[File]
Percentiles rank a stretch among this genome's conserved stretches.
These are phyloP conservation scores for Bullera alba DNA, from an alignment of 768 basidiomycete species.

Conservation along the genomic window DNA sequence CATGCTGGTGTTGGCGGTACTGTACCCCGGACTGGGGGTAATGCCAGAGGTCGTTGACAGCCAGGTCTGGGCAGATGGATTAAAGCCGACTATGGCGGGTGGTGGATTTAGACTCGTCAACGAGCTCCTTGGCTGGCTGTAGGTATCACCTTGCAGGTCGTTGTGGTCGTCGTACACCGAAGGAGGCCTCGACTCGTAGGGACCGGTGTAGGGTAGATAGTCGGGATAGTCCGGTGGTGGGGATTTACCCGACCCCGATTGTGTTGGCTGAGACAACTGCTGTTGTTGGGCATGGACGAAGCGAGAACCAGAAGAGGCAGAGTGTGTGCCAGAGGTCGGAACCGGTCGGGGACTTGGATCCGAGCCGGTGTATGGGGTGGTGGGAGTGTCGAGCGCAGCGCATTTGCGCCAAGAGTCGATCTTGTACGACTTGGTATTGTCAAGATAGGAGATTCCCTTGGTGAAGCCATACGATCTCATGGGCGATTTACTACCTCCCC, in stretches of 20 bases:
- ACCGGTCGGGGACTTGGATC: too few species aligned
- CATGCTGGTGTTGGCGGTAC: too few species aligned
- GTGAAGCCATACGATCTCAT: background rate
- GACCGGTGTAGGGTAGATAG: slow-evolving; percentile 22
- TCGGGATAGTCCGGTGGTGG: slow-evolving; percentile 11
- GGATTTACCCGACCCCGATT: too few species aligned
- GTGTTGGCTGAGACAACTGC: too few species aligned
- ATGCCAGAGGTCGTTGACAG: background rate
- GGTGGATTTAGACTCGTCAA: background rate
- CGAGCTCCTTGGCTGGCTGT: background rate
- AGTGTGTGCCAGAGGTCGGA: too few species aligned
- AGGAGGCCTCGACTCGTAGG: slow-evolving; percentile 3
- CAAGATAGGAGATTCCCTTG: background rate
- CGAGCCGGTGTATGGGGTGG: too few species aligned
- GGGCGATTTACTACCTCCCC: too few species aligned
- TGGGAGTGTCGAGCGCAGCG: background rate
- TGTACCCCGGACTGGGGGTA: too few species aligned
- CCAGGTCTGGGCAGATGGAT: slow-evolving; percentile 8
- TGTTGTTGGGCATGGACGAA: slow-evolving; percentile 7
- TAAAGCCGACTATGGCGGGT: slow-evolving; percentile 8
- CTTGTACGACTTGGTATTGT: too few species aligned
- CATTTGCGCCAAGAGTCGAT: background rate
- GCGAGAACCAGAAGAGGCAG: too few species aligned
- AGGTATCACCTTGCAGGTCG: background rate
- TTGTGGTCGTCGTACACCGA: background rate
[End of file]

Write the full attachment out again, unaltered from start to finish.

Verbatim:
Percentiles rank a stretch among this genome's conserved stretches.
These are phyloP conservation scores for Bullera alba DNA, from an alignment of 768 basidiomycete species.

Conservation along the genomic window DNA sequence CATGCTGGTGTTGGCGGTACTGTACCCCGGACTGGGGGTAATGCCAGAGGTCGTTGACAGCCAGGTCTGGGCAGATGGATTAAAGCCGACTATGGCGGGTGGTGGATTTAGACTCGTCAACGAGCTCCTTGGCTGGCTGTAGGTATCACCTTGCAGGTCGTTGTGGTCGTCGTACACCGAAGGAGGCCTCGACTCGTAGGGACCGGTGTAGGGTAGATAGTCGGGATAGTCCGGTGGTGGGGATTTACCCGACCCCGATTGTGTTGGCTGAGACAACTGCTGTTGTTGGGCATGGACGAAGCGAGAACCAGAAGAGGCAGAGTGTGTGCCAGAGGTCGGAACCGGTCGGGGACTTGGATCCGAGCCGGTGTATGGGGTGGTGGGAGTGTCGAGCGCAGCGCATTTGCGCCAAGAGTCGATCTTGTACGACTTGGTATTGTCAAGATAGGAGATTCCCTTGGTGAAGCCATACGATCTCATGGGCGATTTACTACCTCCCC, in stretches of 20 bases:
- ACCGGTCGGGGACTTGGATC: too few species aligned
- CATGCTGGTGTTGGCGGTAC: too few species aligned
- GTGAAGCCATACGATCTCAT: background rate
- GACCGGTGTAGGGTAGATAG: slow-evolving; percentile 22
- TCGGGATAGTCCGGTGGTGG: slow-evolving; percentile 11
- GGATTTACCCGACCCCGATT: too few species aligned
- GTGTTGGCTGAGACAACTGC: too few species aligned
- ATGCCAGAGGTCGTTGACAG: background rate
- GGTGGATTTAGACTCGTCAA: background rate
- CGAGCTCCTTGGCTGGCTGT: background rate
- AGTGTGTGCCAGAGGTCGGA: too few species aligned
- AGGAGGCCTCGACTCGTAGG: slow-evolving; percentile 3
- CAAGATAGGAGATTCCCTTG: background rate
- CGAGCCGGTGTATGGGGTGG: too few species aligned
- GGGCGATTTACTACCTCCCC: too few species aligned
- TGGGAGTGTCGAGCGCAGCG: background rate
- TGTACCCCGGACTGGGGGTA: too few species aligned
- CCAGGTCTGGGCAGATGGAT: slow-evolving; percentile 8
- TGTTGTTGGGCATGGACGAA: slow-evolving; percentile 7
- TAAAGCCGACTATGGCGGGT: slow-evolving; percentile 8
- CTTGTACGACTTGGTATTGT: too few species aligned
- CATTTGCGCCAAGAGTCGAT: background rate
- GCGAGAACCAGAAGAGGCAG: too few species aligned
- AGGTATCACCTTGCAGGTCG: background rate
- TTGTGGTCGTCGTACACCGA: background rate